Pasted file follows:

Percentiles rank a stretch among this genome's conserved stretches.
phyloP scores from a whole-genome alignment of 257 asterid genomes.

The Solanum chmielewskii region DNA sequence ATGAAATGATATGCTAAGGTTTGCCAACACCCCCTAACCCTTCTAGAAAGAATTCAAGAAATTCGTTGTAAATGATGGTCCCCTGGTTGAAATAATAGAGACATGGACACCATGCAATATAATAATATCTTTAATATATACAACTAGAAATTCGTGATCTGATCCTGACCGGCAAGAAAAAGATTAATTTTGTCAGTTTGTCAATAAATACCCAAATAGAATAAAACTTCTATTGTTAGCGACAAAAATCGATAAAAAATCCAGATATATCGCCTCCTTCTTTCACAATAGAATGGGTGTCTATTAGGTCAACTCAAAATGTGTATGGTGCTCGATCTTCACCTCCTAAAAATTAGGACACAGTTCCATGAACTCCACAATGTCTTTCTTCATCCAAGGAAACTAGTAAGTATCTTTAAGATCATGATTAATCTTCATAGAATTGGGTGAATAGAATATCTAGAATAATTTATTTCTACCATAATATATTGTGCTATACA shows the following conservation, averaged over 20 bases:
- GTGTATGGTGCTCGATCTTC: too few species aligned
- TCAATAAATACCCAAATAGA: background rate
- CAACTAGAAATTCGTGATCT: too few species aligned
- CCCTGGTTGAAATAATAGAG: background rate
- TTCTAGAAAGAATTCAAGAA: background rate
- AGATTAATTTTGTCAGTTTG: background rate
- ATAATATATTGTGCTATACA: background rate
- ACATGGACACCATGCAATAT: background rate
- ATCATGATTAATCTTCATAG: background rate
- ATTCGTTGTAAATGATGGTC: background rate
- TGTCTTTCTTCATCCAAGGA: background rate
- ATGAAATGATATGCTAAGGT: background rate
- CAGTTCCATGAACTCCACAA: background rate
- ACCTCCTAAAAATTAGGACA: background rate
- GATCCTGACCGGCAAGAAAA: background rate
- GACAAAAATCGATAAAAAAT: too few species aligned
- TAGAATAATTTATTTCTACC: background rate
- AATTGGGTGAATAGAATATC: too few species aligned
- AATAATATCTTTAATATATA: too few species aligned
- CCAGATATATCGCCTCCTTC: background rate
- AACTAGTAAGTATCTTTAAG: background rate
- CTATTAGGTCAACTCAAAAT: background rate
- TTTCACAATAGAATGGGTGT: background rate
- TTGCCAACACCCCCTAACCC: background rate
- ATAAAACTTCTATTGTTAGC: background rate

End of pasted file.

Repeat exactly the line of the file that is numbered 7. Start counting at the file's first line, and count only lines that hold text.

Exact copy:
- CCCTGGTTGAAATAATAGAG: background rate